Another “Varsity Blues” college admissions scandal hits UC Berkeley, as a new audit finds students from households with donor and staff connections inappropriately cruised through the admissions process.
Fallen Full House star Lori Loughlin has not yet even been shipped off to prison for her role in the 2019 “Varsity Blues” rich kid college admissions scandal (though she will be on November 19, for a measly two months, while Felicity Huffman did two weeks time in Dublin last October.) That Department of Justice investigation unearthed a pattern of wealthy parents using bribes and deepfaked photos to get their kids into prestigious schools, so UC Berkeley ran their own self-audit in March and found a few “troubling errors.”
But a just-released independent report from the California State Auditor found the errors far more numerous and troubling, as the Chronicle reports that UC Berkeley and other UCs "improperly admitted dozens of wealthy students based on their connections" in an audit going back to 2013. The Mercury News adds that “Most of the students were white and came from families making at least $150,000 a year.”
The audit calls out other schools too, though to a lesser degree. The Los Angeles Times notes that “64 noncompetitive applicants” were admitted to UC schools statewide during this period. UC Berkeley had the lion’s share of the alleged cheats with 42 fraudulent donor-connected admissions, while that school, UCLA, UC San Diego, and UC Santa Barbara combined had 22 students who “were admitted as athletes despite having demonstrated little athletic talent.” (13 of the questionable athlete admissions were to Berkeley.)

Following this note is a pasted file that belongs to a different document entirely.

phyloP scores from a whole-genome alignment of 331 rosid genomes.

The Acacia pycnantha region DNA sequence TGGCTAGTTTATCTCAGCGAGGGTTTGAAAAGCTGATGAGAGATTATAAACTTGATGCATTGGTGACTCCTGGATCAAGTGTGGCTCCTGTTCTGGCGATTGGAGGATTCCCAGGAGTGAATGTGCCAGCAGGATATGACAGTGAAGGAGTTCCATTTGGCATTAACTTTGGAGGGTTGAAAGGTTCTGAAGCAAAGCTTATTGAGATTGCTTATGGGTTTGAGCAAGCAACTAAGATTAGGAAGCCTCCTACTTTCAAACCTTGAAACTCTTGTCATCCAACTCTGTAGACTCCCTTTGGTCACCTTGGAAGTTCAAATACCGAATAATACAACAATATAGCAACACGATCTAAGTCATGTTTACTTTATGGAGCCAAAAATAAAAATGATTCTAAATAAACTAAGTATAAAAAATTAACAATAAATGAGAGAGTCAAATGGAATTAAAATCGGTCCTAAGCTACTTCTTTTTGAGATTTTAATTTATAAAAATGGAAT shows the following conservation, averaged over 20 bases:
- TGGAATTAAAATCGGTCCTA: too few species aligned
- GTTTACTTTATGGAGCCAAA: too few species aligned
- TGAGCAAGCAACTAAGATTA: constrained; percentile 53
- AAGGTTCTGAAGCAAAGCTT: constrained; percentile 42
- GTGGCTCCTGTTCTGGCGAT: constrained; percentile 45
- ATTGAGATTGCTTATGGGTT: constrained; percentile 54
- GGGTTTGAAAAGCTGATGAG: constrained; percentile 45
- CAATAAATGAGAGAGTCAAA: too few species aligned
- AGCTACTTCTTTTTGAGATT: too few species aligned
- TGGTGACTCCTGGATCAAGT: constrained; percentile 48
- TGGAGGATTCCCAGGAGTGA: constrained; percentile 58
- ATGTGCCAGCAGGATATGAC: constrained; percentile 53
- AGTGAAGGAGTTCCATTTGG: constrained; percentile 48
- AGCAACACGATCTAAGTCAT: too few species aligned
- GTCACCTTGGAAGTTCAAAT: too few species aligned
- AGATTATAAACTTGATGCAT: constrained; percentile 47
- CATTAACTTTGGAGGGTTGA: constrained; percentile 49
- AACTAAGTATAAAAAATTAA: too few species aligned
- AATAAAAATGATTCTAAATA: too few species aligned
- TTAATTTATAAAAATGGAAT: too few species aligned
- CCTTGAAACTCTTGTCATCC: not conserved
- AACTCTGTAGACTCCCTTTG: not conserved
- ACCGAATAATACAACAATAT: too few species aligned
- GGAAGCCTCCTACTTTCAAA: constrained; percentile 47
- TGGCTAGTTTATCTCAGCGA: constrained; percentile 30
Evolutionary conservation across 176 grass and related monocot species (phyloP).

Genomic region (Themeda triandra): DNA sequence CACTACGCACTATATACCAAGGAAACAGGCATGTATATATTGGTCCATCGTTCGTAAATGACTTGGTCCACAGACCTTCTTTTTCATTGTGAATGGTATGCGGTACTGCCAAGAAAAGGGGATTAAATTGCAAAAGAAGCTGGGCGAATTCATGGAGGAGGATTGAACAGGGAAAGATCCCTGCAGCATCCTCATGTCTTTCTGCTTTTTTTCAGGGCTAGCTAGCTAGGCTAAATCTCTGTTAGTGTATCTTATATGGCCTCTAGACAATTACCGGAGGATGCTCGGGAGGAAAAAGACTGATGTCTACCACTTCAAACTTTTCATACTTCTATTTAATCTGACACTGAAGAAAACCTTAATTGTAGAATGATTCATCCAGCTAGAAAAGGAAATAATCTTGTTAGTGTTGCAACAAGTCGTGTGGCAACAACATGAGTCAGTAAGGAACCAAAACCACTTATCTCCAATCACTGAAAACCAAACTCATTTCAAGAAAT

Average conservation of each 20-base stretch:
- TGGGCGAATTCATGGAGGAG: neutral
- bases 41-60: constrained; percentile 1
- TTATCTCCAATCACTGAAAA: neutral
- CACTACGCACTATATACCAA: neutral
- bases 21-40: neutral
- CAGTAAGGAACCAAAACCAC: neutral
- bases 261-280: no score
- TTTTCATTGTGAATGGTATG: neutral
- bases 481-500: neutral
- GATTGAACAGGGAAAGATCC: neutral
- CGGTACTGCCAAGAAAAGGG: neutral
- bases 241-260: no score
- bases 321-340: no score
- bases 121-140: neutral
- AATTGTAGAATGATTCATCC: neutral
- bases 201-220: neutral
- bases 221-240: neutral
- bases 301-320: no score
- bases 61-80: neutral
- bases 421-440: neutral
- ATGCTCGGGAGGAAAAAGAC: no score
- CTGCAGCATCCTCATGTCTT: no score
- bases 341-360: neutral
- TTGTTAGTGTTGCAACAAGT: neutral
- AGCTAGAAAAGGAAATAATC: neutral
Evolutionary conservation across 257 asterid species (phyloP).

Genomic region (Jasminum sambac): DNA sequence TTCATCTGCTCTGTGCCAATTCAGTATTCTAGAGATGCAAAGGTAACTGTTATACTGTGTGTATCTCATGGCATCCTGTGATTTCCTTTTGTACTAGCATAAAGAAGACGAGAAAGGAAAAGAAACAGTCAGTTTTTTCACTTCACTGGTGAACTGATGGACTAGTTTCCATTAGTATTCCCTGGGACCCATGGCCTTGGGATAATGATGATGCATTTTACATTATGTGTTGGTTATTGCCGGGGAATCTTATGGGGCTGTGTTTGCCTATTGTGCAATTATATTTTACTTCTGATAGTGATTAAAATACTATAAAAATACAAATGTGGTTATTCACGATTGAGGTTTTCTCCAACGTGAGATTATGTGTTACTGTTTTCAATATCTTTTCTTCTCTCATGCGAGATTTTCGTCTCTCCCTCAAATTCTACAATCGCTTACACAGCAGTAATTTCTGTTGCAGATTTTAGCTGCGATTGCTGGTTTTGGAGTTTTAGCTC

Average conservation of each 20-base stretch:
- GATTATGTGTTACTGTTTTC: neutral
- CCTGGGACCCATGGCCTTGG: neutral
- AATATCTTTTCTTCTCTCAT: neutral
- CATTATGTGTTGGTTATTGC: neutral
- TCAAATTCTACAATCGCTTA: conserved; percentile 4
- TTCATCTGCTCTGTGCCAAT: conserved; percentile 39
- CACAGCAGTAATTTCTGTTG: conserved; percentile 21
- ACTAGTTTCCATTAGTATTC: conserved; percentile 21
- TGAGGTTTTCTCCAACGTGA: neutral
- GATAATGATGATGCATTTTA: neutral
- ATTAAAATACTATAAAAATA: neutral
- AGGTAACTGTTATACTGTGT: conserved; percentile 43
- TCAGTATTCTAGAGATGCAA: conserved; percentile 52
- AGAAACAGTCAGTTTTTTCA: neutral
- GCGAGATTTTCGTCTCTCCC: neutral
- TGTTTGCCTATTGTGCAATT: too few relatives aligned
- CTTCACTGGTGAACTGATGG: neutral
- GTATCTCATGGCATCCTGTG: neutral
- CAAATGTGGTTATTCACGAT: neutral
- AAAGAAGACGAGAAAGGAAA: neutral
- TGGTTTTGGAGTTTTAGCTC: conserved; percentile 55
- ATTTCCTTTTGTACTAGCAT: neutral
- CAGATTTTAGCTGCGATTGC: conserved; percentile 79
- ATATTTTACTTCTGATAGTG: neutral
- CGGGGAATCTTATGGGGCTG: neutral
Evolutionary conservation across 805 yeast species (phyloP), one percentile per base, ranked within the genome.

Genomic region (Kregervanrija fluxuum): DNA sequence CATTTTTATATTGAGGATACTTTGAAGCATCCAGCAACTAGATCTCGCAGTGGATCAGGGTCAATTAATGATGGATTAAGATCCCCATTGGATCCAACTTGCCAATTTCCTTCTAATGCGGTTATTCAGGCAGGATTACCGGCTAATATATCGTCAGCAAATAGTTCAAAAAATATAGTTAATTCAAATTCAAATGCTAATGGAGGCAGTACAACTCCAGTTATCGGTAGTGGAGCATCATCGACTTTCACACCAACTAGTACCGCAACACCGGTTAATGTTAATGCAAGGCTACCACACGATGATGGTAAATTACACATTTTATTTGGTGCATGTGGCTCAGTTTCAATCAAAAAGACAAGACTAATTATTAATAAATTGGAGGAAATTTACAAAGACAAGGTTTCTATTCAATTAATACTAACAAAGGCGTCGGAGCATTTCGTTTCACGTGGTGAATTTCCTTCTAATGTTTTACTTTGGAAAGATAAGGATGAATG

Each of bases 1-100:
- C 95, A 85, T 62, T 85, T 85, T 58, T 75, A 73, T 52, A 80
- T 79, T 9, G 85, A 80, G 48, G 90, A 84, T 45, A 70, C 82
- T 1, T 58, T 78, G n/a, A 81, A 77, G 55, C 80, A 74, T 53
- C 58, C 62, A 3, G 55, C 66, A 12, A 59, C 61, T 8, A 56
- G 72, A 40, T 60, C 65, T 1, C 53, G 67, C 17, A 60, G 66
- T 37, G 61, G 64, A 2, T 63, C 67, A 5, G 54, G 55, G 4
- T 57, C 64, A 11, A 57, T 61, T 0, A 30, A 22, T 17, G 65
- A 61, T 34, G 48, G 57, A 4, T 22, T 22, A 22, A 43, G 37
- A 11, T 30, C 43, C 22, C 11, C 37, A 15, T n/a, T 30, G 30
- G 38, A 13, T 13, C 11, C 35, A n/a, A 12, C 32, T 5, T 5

“We conclude that the university has allowed for improper influence in admissions decisions, and it has not treated applicants fairly or consistently,” State Auditor Elaine Howle writes in an audit summary. Of the UC Berkeley students inappropriately wrangled in, she says most “were referred to the admissions office because of their families’ histories as donors or because they were related or connected to university staff, even though their records did not demonstrate competitive qualifications for admission.”
UC Berkeley dominates the cases of wrongdoing here, with 55 of the 64 fishy admissions. But with tens of thousands of admissions a year, and the audit covering six years, this seems like a pretty negligible rate of fraud, right? Not exactly, or at least not for UC Berkeley, who received a singled-out admonishment from the auditor. “The pervasiveness of this problem at UC Berkeley demonstrates that campus leadership has failed to establish a campus culture that values commitment to an admissions process based on fairness and applicants’ merits and achievements,” the audit said.
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